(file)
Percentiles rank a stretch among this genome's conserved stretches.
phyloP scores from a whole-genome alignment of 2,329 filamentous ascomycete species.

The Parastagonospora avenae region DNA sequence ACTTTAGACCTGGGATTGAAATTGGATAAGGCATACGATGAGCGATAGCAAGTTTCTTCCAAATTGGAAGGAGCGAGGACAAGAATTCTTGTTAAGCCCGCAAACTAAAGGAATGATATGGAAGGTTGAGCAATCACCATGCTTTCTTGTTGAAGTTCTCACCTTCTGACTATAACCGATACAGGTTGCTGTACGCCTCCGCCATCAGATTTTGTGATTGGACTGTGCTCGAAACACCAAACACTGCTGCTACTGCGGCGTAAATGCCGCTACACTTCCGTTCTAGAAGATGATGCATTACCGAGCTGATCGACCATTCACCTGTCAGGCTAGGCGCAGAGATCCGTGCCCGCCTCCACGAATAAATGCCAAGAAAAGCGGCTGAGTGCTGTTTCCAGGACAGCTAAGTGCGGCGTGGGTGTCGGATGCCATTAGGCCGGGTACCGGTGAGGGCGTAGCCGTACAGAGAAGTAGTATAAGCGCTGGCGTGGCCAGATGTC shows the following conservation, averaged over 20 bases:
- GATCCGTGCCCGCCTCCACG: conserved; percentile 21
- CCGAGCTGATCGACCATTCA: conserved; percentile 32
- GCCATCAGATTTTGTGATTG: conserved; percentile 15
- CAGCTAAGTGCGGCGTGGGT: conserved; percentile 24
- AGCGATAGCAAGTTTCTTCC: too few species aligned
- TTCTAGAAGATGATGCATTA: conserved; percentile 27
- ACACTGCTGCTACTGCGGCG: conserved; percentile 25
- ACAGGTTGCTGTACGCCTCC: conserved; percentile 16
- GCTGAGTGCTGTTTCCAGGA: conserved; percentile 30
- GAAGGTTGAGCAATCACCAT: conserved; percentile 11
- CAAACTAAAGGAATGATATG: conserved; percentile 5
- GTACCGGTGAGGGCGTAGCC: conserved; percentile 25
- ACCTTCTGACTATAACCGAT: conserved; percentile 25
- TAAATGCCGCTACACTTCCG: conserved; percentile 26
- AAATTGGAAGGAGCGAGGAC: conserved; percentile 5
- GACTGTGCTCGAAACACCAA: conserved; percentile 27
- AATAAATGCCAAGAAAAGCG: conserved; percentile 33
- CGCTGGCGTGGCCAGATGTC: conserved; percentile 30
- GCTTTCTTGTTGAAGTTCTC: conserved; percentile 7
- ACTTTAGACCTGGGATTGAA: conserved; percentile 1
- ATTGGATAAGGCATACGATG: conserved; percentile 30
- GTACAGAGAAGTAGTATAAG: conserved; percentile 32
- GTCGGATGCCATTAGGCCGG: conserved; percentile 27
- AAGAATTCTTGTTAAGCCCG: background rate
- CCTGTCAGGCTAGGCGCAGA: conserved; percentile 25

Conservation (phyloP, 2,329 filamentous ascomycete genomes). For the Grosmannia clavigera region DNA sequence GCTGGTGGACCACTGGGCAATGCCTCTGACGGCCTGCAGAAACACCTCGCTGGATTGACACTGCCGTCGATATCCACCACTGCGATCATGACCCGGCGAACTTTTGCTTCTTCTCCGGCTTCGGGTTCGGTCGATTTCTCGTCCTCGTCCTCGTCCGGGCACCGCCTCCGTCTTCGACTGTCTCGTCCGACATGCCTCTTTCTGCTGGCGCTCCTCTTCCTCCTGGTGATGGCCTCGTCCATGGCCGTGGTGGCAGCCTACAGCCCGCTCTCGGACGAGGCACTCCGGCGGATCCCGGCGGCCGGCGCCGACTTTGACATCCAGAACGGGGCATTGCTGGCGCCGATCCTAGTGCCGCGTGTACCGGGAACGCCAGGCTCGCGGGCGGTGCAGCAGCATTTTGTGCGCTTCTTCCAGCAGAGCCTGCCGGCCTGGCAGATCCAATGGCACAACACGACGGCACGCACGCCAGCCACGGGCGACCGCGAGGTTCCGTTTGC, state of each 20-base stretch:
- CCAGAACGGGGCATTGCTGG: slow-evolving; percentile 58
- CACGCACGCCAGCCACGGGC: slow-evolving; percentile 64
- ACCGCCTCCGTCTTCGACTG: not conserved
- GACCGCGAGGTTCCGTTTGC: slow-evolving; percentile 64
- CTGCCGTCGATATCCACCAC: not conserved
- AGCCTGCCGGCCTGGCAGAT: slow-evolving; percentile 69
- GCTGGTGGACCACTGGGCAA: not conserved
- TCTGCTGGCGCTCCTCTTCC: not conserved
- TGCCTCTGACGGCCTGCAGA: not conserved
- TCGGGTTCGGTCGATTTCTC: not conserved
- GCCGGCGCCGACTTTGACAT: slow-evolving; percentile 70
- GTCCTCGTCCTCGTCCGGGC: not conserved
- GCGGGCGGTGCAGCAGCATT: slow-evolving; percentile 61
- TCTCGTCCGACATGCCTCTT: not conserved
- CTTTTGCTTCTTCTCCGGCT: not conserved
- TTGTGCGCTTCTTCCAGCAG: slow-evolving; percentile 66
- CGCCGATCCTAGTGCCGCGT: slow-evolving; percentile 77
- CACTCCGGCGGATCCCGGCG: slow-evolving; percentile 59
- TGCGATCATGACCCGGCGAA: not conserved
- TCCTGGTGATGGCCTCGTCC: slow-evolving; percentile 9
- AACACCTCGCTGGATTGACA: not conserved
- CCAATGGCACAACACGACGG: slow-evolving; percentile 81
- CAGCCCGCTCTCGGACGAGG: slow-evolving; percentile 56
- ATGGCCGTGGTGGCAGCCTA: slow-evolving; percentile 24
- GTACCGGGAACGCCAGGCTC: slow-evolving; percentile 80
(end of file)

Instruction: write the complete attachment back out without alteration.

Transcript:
Percentiles rank a stretch among this genome's conserved stretches.
phyloP scores from a whole-genome alignment of 2,329 filamentous ascomycete species.

The Parastagonospora avenae region DNA sequence ACTTTAGACCTGGGATTGAAATTGGATAAGGCATACGATGAGCGATAGCAAGTTTCTTCCAAATTGGAAGGAGCGAGGACAAGAATTCTTGTTAAGCCCGCAAACTAAAGGAATGATATGGAAGGTTGAGCAATCACCATGCTTTCTTGTTGAAGTTCTCACCTTCTGACTATAACCGATACAGGTTGCTGTACGCCTCCGCCATCAGATTTTGTGATTGGACTGTGCTCGAAACACCAAACACTGCTGCTACTGCGGCGTAAATGCCGCTACACTTCCGTTCTAGAAGATGATGCATTACCGAGCTGATCGACCATTCACCTGTCAGGCTAGGCGCAGAGATCCGTGCCCGCCTCCACGAATAAATGCCAAGAAAAGCGGCTGAGTGCTGTTTCCAGGACAGCTAAGTGCGGCGTGGGTGTCGGATGCCATTAGGCCGGGTACCGGTGAGGGCGTAGCCGTACAGAGAAGTAGTATAAGCGCTGGCGTGGCCAGATGTC shows the following conservation, averaged over 20 bases:
- GATCCGTGCCCGCCTCCACG: conserved; percentile 21
- CCGAGCTGATCGACCATTCA: conserved; percentile 32
- GCCATCAGATTTTGTGATTG: conserved; percentile 15
- CAGCTAAGTGCGGCGTGGGT: conserved; percentile 24
- AGCGATAGCAAGTTTCTTCC: too few species aligned
- TTCTAGAAGATGATGCATTA: conserved; percentile 27
- ACACTGCTGCTACTGCGGCG: conserved; percentile 25
- ACAGGTTGCTGTACGCCTCC: conserved; percentile 16
- GCTGAGTGCTGTTTCCAGGA: conserved; percentile 30
- GAAGGTTGAGCAATCACCAT: conserved; percentile 11
- CAAACTAAAGGAATGATATG: conserved; percentile 5
- GTACCGGTGAGGGCGTAGCC: conserved; percentile 25
- ACCTTCTGACTATAACCGAT: conserved; percentile 25
- TAAATGCCGCTACACTTCCG: conserved; percentile 26
- AAATTGGAAGGAGCGAGGAC: conserved; percentile 5
- GACTGTGCTCGAAACACCAA: conserved; percentile 27
- AATAAATGCCAAGAAAAGCG: conserved; percentile 33
- CGCTGGCGTGGCCAGATGTC: conserved; percentile 30
- GCTTTCTTGTTGAAGTTCTC: conserved; percentile 7
- ACTTTAGACCTGGGATTGAA: conserved; percentile 1
- ATTGGATAAGGCATACGATG: conserved; percentile 30
- GTACAGAGAAGTAGTATAAG: conserved; percentile 32
- GTCGGATGCCATTAGGCCGG: conserved; percentile 27
- AAGAATTCTTGTTAAGCCCG: background rate
- CCTGTCAGGCTAGGCGCAGA: conserved; percentile 25

Conservation (phyloP, 2,329 filamentous ascomycete genomes). For the Grosmannia clavigera region DNA sequence GCTGGTGGACCACTGGGCAATGCCTCTGACGGCCTGCAGAAACACCTCGCTGGATTGACACTGCCGTCGATATCCACCACTGCGATCATGACCCGGCGAACTTTTGCTTCTTCTCCGGCTTCGGGTTCGGTCGATTTCTCGTCCTCGTCCTCGTCCGGGCACCGCCTCCGTCTTCGACTGTCTCGTCCGACATGCCTCTTTCTGCTGGCGCTCCTCTTCCTCCTGGTGATGGCCTCGTCCATGGCCGTGGTGGCAGCCTACAGCCCGCTCTCGGACGAGGCACTCCGGCGGATCCCGGCGGCCGGCGCCGACTTTGACATCCAGAACGGGGCATTGCTGGCGCCGATCCTAGTGCCGCGTGTACCGGGAACGCCAGGCTCGCGGGCGGTGCAGCAGCATTTTGTGCGCTTCTTCCAGCAGAGCCTGCCGGCCTGGCAGATCCAATGGCACAACACGACGGCACGCACGCCAGCCACGGGCGACCGCGAGGTTCCGTTTGC, state of each 20-base stretch:
- CCAGAACGGGGCATTGCTGG: slow-evolving; percentile 58
- CACGCACGCCAGCCACGGGC: slow-evolving; percentile 64
- ACCGCCTCCGTCTTCGACTG: not conserved
- GACCGCGAGGTTCCGTTTGC: slow-evolving; percentile 64
- CTGCCGTCGATATCCACCAC: not conserved
- AGCCTGCCGGCCTGGCAGAT: slow-evolving; percentile 69
- GCTGGTGGACCACTGGGCAA: not conserved
- TCTGCTGGCGCTCCTCTTCC: not conserved
- TGCCTCTGACGGCCTGCAGA: not conserved
- TCGGGTTCGGTCGATTTCTC: not conserved
- GCCGGCGCCGACTTTGACAT: slow-evolving; percentile 70
- GTCCTCGTCCTCGTCCGGGC: not conserved
- GCGGGCGGTGCAGCAGCATT: slow-evolving; percentile 61
- TCTCGTCCGACATGCCTCTT: not conserved
- CTTTTGCTTCTTCTCCGGCT: not conserved
- TTGTGCGCTTCTTCCAGCAG: slow-evolving; percentile 66
- CGCCGATCCTAGTGCCGCGT: slow-evolving; percentile 77
- CACTCCGGCGGATCCCGGCG: slow-evolving; percentile 59
- TGCGATCATGACCCGGCGAA: not conserved
- TCCTGGTGATGGCCTCGTCC: slow-evolving; percentile 9
- AACACCTCGCTGGATTGACA: not conserved
- CCAATGGCACAACACGACGG: slow-evolving; percentile 81
- CAGCCCGCTCTCGGACGAGG: slow-evolving; percentile 56
- ATGGCCGTGGTGGCAGCCTA: slow-evolving; percentile 24
- GTACCGGGAACGCCAGGCTC: slow-evolving; percentile 80